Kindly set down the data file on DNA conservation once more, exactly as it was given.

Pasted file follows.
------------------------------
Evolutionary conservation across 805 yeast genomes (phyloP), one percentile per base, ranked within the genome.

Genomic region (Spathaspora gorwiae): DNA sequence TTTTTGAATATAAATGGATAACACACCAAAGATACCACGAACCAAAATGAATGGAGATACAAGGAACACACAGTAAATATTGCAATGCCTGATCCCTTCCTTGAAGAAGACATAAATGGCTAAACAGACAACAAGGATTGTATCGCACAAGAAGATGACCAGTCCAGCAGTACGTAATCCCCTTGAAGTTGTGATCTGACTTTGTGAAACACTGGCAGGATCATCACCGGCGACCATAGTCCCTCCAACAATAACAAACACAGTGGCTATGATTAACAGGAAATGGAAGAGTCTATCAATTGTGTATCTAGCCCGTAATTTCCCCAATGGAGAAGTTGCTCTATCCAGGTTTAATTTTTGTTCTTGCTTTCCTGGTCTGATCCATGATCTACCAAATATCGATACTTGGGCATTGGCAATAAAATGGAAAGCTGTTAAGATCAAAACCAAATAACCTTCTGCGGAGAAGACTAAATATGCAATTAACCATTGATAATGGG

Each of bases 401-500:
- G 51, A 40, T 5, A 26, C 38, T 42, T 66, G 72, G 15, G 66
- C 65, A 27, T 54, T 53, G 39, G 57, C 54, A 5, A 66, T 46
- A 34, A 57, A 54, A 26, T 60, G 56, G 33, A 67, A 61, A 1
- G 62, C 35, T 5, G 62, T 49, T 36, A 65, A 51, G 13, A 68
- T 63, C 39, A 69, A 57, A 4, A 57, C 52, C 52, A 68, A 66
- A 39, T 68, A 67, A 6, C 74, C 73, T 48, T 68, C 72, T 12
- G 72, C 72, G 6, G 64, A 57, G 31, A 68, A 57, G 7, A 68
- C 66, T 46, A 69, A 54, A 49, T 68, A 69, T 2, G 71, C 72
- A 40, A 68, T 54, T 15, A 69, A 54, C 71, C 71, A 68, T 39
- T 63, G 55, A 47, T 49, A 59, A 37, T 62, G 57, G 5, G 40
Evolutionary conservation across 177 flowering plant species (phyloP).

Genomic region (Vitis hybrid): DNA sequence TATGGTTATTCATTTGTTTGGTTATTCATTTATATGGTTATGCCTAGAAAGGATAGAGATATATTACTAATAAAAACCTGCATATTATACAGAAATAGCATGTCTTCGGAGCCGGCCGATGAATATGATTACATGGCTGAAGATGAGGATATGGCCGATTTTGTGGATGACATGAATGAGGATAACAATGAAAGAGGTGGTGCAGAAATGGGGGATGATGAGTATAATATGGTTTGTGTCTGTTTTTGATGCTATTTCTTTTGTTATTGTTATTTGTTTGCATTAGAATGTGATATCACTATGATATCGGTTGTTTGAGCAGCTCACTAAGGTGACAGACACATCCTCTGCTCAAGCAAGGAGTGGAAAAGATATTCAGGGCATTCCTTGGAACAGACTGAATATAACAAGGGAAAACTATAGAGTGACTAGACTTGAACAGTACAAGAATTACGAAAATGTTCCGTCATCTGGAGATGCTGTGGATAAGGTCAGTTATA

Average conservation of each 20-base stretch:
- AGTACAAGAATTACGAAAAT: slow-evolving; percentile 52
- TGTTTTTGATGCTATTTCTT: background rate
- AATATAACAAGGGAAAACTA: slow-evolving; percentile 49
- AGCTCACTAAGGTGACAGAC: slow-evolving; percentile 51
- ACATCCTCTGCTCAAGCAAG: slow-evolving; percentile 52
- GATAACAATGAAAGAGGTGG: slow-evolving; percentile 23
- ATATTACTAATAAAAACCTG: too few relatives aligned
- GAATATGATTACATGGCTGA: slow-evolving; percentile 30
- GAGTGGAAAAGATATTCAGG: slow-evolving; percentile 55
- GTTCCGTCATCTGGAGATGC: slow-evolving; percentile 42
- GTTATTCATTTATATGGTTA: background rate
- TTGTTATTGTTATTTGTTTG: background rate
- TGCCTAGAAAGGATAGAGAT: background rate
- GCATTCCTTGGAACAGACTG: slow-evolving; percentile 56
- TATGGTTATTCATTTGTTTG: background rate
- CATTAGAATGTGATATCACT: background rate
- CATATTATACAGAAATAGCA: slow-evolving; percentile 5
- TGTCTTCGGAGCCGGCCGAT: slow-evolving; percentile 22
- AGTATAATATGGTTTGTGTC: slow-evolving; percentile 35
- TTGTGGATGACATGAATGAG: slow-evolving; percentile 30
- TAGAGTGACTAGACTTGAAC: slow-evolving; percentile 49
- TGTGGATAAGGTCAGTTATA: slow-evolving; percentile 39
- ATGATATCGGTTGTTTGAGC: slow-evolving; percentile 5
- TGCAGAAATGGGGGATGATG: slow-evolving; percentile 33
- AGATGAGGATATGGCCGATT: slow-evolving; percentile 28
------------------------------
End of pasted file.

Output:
Evolutionary conservation across 805 yeast genomes (phyloP), one percentile per base, ranked within the genome.

Genomic region (Spathaspora gorwiae): DNA sequence TTTTTGAATATAAATGGATAACACACCAAAGATACCACGAACCAAAATGAATGGAGATACAAGGAACACACAGTAAATATTGCAATGCCTGATCCCTTCCTTGAAGAAGACATAAATGGCTAAACAGACAACAAGGATTGTATCGCACAAGAAGATGACCAGTCCAGCAGTACGTAATCCCCTTGAAGTTGTGATCTGACTTTGTGAAACACTGGCAGGATCATCACCGGCGACCATAGTCCCTCCAACAATAACAAACACAGTGGCTATGATTAACAGGAAATGGAAGAGTCTATCAATTGTGTATCTAGCCCGTAATTTCCCCAATGGAGAAGTTGCTCTATCCAGGTTTAATTTTTGTTCTTGCTTTCCTGGTCTGATCCATGATCTACCAAATATCGATACTTGGGCATTGGCAATAAAATGGAAAGCTGTTAAGATCAAAACCAAATAACCTTCTGCGGAGAAGACTAAATATGCAATTAACCATTGATAATGGG

Each of bases 401-500:
- G 51, A 40, T 5, A 26, C 38, T 42, T 66, G 72, G 15, G 66
- C 65, A 27, T 54, T 53, G 39, G 57, C 54, A 5, A 66, T 46
- A 34, A 57, A 54, A 26, T 60, G 56, G 33, A 67, A 61, A 1
- G 62, C 35, T 5, G 62, T 49, T 36, A 65, A 51, G 13, A 68
- T 63, C 39, A 69, A 57, A 4, A 57, C 52, C 52, A 68, A 66
- A 39, T 68, A 67, A 6, C 74, C 73, T 48, T 68, C 72, T 12
- G 72, C 72, G 6, G 64, A 57, G 31, A 68, A 57, G 7, A 68
- C 66, T 46, A 69, A 54, A 49, T 68, A 69, T 2, G 71, C 72
- A 40, A 68, T 54, T 15, A 69, A 54, C 71, C 71, A 68, T 39
- T 63, G 55, A 47, T 49, A 59, A 37, T 62, G 57, G 5, G 40
Evolutionary conservation across 177 flowering plant species (phyloP).

Genomic region (Vitis hybrid): DNA sequence TATGGTTATTCATTTGTTTGGTTATTCATTTATATGGTTATGCCTAGAAAGGATAGAGATATATTACTAATAAAAACCTGCATATTATACAGAAATAGCATGTCTTCGGAGCCGGCCGATGAATATGATTACATGGCTGAAGATGAGGATATGGCCGATTTTGTGGATGACATGAATGAGGATAACAATGAAAGAGGTGGTGCAGAAATGGGGGATGATGAGTATAATATGGTTTGTGTCTGTTTTTGATGCTATTTCTTTTGTTATTGTTATTTGTTTGCATTAGAATGTGATATCACTATGATATCGGTTGTTTGAGCAGCTCACTAAGGTGACAGACACATCCTCTGCTCAAGCAAGGAGTGGAAAAGATATTCAGGGCATTCCTTGGAACAGACTGAATATAACAAGGGAAAACTATAGAGTGACTAGACTTGAACAGTACAAGAATTACGAAAATGTTCCGTCATCTGGAGATGCTGTGGATAAGGTCAGTTATA

Average conservation of each 20-base stretch:
- AGTACAAGAATTACGAAAAT: slow-evolving; percentile 52
- TGTTTTTGATGCTATTTCTT: background rate
- AATATAACAAGGGAAAACTA: slow-evolving; percentile 49
- AGCTCACTAAGGTGACAGAC: slow-evolving; percentile 51
- ACATCCTCTGCTCAAGCAAG: slow-evolving; percentile 52
- GATAACAATGAAAGAGGTGG: slow-evolving; percentile 23
- ATATTACTAATAAAAACCTG: too few relatives aligned
- GAATATGATTACATGGCTGA: slow-evolving; percentile 30
- GAGTGGAAAAGATATTCAGG: slow-evolving; percentile 55
- GTTCCGTCATCTGGAGATGC: slow-evolving; percentile 42
- GTTATTCATTTATATGGTTA: background rate
- TTGTTATTGTTATTTGTTTG: background rate
- TGCCTAGAAAGGATAGAGAT: background rate
- GCATTCCTTGGAACAGACTG: slow-evolving; percentile 56
- TATGGTTATTCATTTGTTTG: background rate
- CATTAGAATGTGATATCACT: background rate
- CATATTATACAGAAATAGCA: slow-evolving; percentile 5
- TGTCTTCGGAGCCGGCCGAT: slow-evolving; percentile 22
- AGTATAATATGGTTTGTGTC: slow-evolving; percentile 35
- TTGTGGATGACATGAATGAG: slow-evolving; percentile 30
- TAGAGTGACTAGACTTGAAC: slow-evolving; percentile 49
- TGTGGATAAGGTCAGTTATA: slow-evolving; percentile 39
- ATGATATCGGTTGTTTGAGC: slow-evolving; percentile 5
- TGCAGAAATGGGGGATGATG: slow-evolving; percentile 33
- AGATGAGGATATGGCCGATT: slow-evolving; percentile 28